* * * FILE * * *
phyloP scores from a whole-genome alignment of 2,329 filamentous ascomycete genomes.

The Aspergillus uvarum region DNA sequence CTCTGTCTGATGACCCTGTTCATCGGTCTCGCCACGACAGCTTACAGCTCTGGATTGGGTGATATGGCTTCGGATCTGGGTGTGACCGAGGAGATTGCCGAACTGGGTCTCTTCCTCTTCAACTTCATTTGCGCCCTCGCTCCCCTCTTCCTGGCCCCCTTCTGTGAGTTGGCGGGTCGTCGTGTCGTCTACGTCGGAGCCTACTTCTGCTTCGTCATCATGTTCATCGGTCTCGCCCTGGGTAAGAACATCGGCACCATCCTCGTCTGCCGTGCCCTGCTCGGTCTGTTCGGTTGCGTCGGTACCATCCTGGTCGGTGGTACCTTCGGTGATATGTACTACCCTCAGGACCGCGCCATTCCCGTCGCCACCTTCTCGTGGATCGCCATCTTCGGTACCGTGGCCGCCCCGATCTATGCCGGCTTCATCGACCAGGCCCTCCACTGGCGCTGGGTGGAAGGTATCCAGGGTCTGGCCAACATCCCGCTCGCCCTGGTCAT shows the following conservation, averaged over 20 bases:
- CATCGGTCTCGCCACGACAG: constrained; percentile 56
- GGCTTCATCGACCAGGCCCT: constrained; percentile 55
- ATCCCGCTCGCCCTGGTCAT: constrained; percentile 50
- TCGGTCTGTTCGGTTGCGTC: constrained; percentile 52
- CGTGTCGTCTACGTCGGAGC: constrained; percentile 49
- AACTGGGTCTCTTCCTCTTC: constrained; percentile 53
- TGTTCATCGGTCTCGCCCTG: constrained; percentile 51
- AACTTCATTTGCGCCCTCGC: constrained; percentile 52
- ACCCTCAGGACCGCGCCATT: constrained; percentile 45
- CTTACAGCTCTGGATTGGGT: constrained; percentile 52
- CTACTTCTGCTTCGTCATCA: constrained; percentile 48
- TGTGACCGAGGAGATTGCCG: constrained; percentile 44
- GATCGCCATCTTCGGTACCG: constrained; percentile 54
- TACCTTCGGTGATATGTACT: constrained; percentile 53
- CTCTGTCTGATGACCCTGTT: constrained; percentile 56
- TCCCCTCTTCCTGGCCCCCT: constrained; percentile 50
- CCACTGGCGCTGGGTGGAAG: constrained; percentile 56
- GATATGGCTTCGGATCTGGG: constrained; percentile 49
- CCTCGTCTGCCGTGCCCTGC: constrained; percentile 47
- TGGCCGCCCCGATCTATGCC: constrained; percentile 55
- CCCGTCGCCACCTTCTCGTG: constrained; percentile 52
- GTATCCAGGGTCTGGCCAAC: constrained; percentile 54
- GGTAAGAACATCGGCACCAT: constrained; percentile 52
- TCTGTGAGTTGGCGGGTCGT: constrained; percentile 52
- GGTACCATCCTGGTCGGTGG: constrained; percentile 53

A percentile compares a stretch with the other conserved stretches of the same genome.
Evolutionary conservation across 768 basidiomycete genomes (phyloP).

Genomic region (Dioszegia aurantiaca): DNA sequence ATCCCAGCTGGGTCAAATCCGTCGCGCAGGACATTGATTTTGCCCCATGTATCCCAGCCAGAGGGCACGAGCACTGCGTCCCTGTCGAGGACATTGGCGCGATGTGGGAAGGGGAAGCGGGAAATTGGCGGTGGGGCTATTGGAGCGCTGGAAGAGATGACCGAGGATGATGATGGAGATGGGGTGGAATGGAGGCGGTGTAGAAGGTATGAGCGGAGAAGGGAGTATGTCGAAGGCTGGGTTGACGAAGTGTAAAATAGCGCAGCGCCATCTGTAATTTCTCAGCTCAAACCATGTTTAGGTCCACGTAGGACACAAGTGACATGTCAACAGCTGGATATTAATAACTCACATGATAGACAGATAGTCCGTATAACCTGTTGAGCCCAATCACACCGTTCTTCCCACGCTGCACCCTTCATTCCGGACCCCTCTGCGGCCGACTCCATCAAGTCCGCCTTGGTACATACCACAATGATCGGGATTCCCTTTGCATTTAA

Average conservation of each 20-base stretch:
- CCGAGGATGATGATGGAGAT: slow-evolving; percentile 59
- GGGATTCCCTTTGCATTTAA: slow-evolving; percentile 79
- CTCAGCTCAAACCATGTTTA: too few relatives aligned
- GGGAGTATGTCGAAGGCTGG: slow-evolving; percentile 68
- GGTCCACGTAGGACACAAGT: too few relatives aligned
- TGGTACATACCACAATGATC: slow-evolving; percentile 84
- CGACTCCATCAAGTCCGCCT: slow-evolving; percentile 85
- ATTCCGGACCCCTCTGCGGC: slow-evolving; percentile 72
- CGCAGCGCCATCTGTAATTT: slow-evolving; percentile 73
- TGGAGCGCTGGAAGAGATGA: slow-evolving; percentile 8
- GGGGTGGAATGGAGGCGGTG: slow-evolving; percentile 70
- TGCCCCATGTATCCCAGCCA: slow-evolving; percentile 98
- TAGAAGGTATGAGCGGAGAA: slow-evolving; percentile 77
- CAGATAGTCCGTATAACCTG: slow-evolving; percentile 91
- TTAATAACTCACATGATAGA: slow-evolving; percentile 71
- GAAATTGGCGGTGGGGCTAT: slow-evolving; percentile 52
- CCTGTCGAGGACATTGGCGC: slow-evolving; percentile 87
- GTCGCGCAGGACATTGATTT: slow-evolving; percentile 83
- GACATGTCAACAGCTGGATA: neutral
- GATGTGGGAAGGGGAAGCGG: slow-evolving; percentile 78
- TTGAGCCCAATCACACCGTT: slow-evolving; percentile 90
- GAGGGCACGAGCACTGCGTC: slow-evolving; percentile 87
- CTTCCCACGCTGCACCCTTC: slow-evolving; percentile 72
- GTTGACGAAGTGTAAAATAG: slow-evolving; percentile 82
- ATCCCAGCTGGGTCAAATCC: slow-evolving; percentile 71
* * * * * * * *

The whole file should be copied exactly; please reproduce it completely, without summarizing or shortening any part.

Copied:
phyloP scores from a whole-genome alignment of 2,329 filamentous ascomycete genomes.

The Aspergillus uvarum region DNA sequence CTCTGTCTGATGACCCTGTTCATCGGTCTCGCCACGACAGCTTACAGCTCTGGATTGGGTGATATGGCTTCGGATCTGGGTGTGACCGAGGAGATTGCCGAACTGGGTCTCTTCCTCTTCAACTTCATTTGCGCCCTCGCTCCCCTCTTCCTGGCCCCCTTCTGTGAGTTGGCGGGTCGTCGTGTCGTCTACGTCGGAGCCTACTTCTGCTTCGTCATCATGTTCATCGGTCTCGCCCTGGGTAAGAACATCGGCACCATCCTCGTCTGCCGTGCCCTGCTCGGTCTGTTCGGTTGCGTCGGTACCATCCTGGTCGGTGGTACCTTCGGTGATATGTACTACCCTCAGGACCGCGCCATTCCCGTCGCCACCTTCTCGTGGATCGCCATCTTCGGTACCGTGGCCGCCCCGATCTATGCCGGCTTCATCGACCAGGCCCTCCACTGGCGCTGGGTGGAAGGTATCCAGGGTCTGGCCAACATCCCGCTCGCCCTGGTCAT shows the following conservation, averaged over 20 bases:
- CATCGGTCTCGCCACGACAG: constrained; percentile 56
- GGCTTCATCGACCAGGCCCT: constrained; percentile 55
- ATCCCGCTCGCCCTGGTCAT: constrained; percentile 50
- TCGGTCTGTTCGGTTGCGTC: constrained; percentile 52
- CGTGTCGTCTACGTCGGAGC: constrained; percentile 49
- AACTGGGTCTCTTCCTCTTC: constrained; percentile 53
- TGTTCATCGGTCTCGCCCTG: constrained; percentile 51
- AACTTCATTTGCGCCCTCGC: constrained; percentile 52
- ACCCTCAGGACCGCGCCATT: constrained; percentile 45
- CTTACAGCTCTGGATTGGGT: constrained; percentile 52
- CTACTTCTGCTTCGTCATCA: constrained; percentile 48
- TGTGACCGAGGAGATTGCCG: constrained; percentile 44
- GATCGCCATCTTCGGTACCG: constrained; percentile 54
- TACCTTCGGTGATATGTACT: constrained; percentile 53
- CTCTGTCTGATGACCCTGTT: constrained; percentile 56
- TCCCCTCTTCCTGGCCCCCT: constrained; percentile 50
- CCACTGGCGCTGGGTGGAAG: constrained; percentile 56
- GATATGGCTTCGGATCTGGG: constrained; percentile 49
- CCTCGTCTGCCGTGCCCTGC: constrained; percentile 47
- TGGCCGCCCCGATCTATGCC: constrained; percentile 55
- CCCGTCGCCACCTTCTCGTG: constrained; percentile 52
- GTATCCAGGGTCTGGCCAAC: constrained; percentile 54
- GGTAAGAACATCGGCACCAT: constrained; percentile 52
- TCTGTGAGTTGGCGGGTCGT: constrained; percentile 52
- GGTACCATCCTGGTCGGTGG: constrained; percentile 53

A percentile compares a stretch with the other conserved stretches of the same genome.
Evolutionary conservation across 768 basidiomycete genomes (phyloP).

Genomic region (Dioszegia aurantiaca): DNA sequence ATCCCAGCTGGGTCAAATCCGTCGCGCAGGACATTGATTTTGCCCCATGTATCCCAGCCAGAGGGCACGAGCACTGCGTCCCTGTCGAGGACATTGGCGCGATGTGGGAAGGGGAAGCGGGAAATTGGCGGTGGGGCTATTGGAGCGCTGGAAGAGATGACCGAGGATGATGATGGAGATGGGGTGGAATGGAGGCGGTGTAGAAGGTATGAGCGGAGAAGGGAGTATGTCGAAGGCTGGGTTGACGAAGTGTAAAATAGCGCAGCGCCATCTGTAATTTCTCAGCTCAAACCATGTTTAGGTCCACGTAGGACACAAGTGACATGTCAACAGCTGGATATTAATAACTCACATGATAGACAGATAGTCCGTATAACCTGTTGAGCCCAATCACACCGTTCTTCCCACGCTGCACCCTTCATTCCGGACCCCTCTGCGGCCGACTCCATCAAGTCCGCCTTGGTACATACCACAATGATCGGGATTCCCTTTGCATTTAA

Average conservation of each 20-base stretch:
- CCGAGGATGATGATGGAGAT: slow-evolving; percentile 59
- GGGATTCCCTTTGCATTTAA: slow-evolving; percentile 79
- CTCAGCTCAAACCATGTTTA: too few relatives aligned
- GGGAGTATGTCGAAGGCTGG: slow-evolving; percentile 68
- GGTCCACGTAGGACACAAGT: too few relatives aligned
- TGGTACATACCACAATGATC: slow-evolving; percentile 84
- CGACTCCATCAAGTCCGCCT: slow-evolving; percentile 85
- ATTCCGGACCCCTCTGCGGC: slow-evolving; percentile 72
- CGCAGCGCCATCTGTAATTT: slow-evolving; percentile 73
- TGGAGCGCTGGAAGAGATGA: slow-evolving; percentile 8
- GGGGTGGAATGGAGGCGGTG: slow-evolving; percentile 70
- TGCCCCATGTATCCCAGCCA: slow-evolving; percentile 98
- TAGAAGGTATGAGCGGAGAA: slow-evolving; percentile 77
- CAGATAGTCCGTATAACCTG: slow-evolving; percentile 91
- TTAATAACTCACATGATAGA: slow-evolving; percentile 71
- GAAATTGGCGGTGGGGCTAT: slow-evolving; percentile 52
- CCTGTCGAGGACATTGGCGC: slow-evolving; percentile 87
- GTCGCGCAGGACATTGATTT: slow-evolving; percentile 83
- GACATGTCAACAGCTGGATA: neutral
- GATGTGGGAAGGGGAAGCGG: slow-evolving; percentile 78
- TTGAGCCCAATCACACCGTT: slow-evolving; percentile 90
- GAGGGCACGAGCACTGCGTC: slow-evolving; percentile 87
- CTTCCCACGCTGCACCCTTC: slow-evolving; percentile 72
- GTTGACGAAGTGTAAAATAG: slow-evolving; percentile 82
- ATCCCAGCTGGGTCAAATCC: slow-evolving; percentile 71